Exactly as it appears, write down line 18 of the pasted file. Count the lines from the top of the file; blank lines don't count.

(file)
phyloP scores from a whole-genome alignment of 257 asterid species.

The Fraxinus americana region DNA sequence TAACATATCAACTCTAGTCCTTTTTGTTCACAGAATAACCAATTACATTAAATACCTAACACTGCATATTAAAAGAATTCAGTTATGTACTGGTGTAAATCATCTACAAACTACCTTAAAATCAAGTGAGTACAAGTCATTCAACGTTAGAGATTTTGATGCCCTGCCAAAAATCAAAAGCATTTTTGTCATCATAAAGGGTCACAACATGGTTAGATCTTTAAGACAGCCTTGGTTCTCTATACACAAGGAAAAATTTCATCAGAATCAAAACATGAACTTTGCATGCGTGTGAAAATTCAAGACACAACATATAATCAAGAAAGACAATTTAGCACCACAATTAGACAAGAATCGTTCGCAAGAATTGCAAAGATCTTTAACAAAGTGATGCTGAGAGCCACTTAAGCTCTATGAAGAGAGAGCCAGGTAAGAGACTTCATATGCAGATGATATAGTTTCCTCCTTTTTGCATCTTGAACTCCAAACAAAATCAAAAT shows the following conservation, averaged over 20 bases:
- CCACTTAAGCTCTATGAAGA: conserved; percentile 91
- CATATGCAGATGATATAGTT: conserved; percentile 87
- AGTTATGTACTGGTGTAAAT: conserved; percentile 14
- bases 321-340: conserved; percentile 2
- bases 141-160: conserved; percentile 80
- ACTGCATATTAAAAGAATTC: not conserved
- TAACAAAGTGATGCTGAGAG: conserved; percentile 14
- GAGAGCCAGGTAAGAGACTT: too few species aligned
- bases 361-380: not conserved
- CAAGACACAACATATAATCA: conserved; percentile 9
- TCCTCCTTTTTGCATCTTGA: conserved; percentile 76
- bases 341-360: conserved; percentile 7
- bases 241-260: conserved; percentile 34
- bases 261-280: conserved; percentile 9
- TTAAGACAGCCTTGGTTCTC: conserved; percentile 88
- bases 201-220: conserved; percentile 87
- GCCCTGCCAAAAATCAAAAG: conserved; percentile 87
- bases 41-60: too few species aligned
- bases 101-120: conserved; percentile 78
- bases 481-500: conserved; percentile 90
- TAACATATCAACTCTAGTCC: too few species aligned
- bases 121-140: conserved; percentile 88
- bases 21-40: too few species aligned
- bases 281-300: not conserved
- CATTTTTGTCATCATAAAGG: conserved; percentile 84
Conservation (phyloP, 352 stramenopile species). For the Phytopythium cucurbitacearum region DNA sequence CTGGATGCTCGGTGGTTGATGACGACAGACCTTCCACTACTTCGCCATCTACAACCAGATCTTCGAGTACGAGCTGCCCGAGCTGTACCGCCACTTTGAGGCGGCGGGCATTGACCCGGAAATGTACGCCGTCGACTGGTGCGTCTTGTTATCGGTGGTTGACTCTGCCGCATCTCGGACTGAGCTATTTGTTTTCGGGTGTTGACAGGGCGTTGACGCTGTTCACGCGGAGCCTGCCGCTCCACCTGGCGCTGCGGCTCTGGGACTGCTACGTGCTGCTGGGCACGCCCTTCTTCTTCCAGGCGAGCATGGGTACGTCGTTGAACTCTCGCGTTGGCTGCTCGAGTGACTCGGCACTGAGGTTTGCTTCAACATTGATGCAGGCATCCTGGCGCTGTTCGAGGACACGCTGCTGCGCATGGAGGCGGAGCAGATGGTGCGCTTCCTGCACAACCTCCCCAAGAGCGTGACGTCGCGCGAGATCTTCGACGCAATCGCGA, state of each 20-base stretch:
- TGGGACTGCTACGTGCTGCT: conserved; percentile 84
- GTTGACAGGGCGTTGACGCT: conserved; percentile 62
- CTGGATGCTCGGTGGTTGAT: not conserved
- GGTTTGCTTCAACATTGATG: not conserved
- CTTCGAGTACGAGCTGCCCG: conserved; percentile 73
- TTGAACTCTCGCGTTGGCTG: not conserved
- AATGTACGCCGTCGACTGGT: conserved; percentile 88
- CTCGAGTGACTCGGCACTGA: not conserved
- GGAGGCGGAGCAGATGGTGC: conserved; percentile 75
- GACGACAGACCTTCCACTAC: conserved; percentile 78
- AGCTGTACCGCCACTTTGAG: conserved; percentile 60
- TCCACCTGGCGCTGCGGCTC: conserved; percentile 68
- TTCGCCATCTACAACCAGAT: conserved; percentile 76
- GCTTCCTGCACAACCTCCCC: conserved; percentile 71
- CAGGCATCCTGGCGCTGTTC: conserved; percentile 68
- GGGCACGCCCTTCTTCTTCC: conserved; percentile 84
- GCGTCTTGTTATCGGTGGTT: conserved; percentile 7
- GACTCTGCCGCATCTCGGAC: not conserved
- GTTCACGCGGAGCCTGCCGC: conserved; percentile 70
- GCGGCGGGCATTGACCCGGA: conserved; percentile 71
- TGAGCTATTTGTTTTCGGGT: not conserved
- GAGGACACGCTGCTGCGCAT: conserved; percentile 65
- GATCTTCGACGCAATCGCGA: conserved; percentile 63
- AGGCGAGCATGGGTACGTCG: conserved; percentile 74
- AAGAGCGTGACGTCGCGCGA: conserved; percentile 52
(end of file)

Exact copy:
- bases 201-220: conserved; percentile 87